Edward Norton directs and plays the leading role in this film set in New York in the 1950s. At the beginning of the movie, we see Lionel Essrog (Norton) and Gilbert Coney (Ethan Suplee), waiting in a car for their boss, private detective Frank Minna (Bruce Willis). It is not clear what kind of meeting Frank had arranged with some unknown visitors, but as a result of what happens during that encounter, he is shot. Lionel and Gilbert would desperately try to save their boss’s life by taking him to a hospital. Still, despite these efforts, Frank is dead.
For Lionel, a sufferer of a neurological condition called Tourette Syndrome, Frank was more than a boss, in fact, he was a father figure to him. Therefore he decides to launch his own investigation into who were the killers of the sleuth and why they shot him.
In his search, Lionel will be looking for a variety of clues, among them a connection with a jazz club, a lawyer involved in civil rights, and an apparent lonely and marginalized man. The jazz club would provide some new material for Lionel’s investigation, but it would also put him in grave danger. Laura Rose (Gugu Mbatha-Raw) for her part, plays an active role in defense of black neighbourhoods targeted for demolition and for new real estate developments. The unknown man (Willem Defoe) on the other hand, also has a critical connection to the individual who is key in the whole affair: real estate mogul Moses Randolph (Alec Baldwin). Randolph also runs the public works and other borough commissions.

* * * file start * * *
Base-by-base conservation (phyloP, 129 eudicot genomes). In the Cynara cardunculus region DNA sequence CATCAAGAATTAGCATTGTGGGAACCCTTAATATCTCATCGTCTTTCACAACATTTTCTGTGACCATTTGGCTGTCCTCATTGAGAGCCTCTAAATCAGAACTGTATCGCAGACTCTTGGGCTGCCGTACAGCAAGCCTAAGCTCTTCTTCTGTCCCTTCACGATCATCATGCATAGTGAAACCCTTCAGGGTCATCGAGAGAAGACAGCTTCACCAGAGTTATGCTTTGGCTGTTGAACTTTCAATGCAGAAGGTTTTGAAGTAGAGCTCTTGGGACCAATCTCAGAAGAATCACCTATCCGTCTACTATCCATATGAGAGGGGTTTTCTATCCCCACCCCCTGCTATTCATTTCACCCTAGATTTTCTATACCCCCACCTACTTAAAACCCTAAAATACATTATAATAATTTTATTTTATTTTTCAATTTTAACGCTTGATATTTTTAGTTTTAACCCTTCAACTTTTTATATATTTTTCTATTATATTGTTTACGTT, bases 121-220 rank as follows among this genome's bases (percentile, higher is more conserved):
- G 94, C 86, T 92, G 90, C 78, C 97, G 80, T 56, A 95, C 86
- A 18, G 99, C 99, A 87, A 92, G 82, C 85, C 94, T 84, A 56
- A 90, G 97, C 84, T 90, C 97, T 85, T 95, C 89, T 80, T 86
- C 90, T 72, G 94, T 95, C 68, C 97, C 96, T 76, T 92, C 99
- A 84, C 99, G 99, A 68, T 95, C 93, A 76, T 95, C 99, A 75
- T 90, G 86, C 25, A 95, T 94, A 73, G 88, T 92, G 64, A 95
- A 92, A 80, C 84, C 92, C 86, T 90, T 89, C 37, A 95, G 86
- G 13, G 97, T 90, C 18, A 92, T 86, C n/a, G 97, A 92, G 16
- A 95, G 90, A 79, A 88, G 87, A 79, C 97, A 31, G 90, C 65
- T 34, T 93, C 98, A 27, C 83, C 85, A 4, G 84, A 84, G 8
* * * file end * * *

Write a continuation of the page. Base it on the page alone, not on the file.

Like many other situations of corruption; however, proving the connections between the developers and the public officials will not be easy. In the middle of all of this, there is the politics of the time, the rise of the civil rights movement, and the pressure to develop areas in the city populated by poor people, who would then be displaced.
A film noir with political overtones, and in the tradition of a classic such as “Chinatown,” Norton’s “Motherless Brooklyn” manages to engage the spectator with a story that has some twists, transmits a dark atmosphere very effectively and presents a cast with prominent names. Norton delivers a convincing portrayal of a man affected by genuine grief and fully dedicated to finding the truth behind the death of his mentor. Perhaps the almost two and a half hours length of the film could have been shortened somehow, but otherwise, it is a movie worth seeing.
Running time: 144 min.
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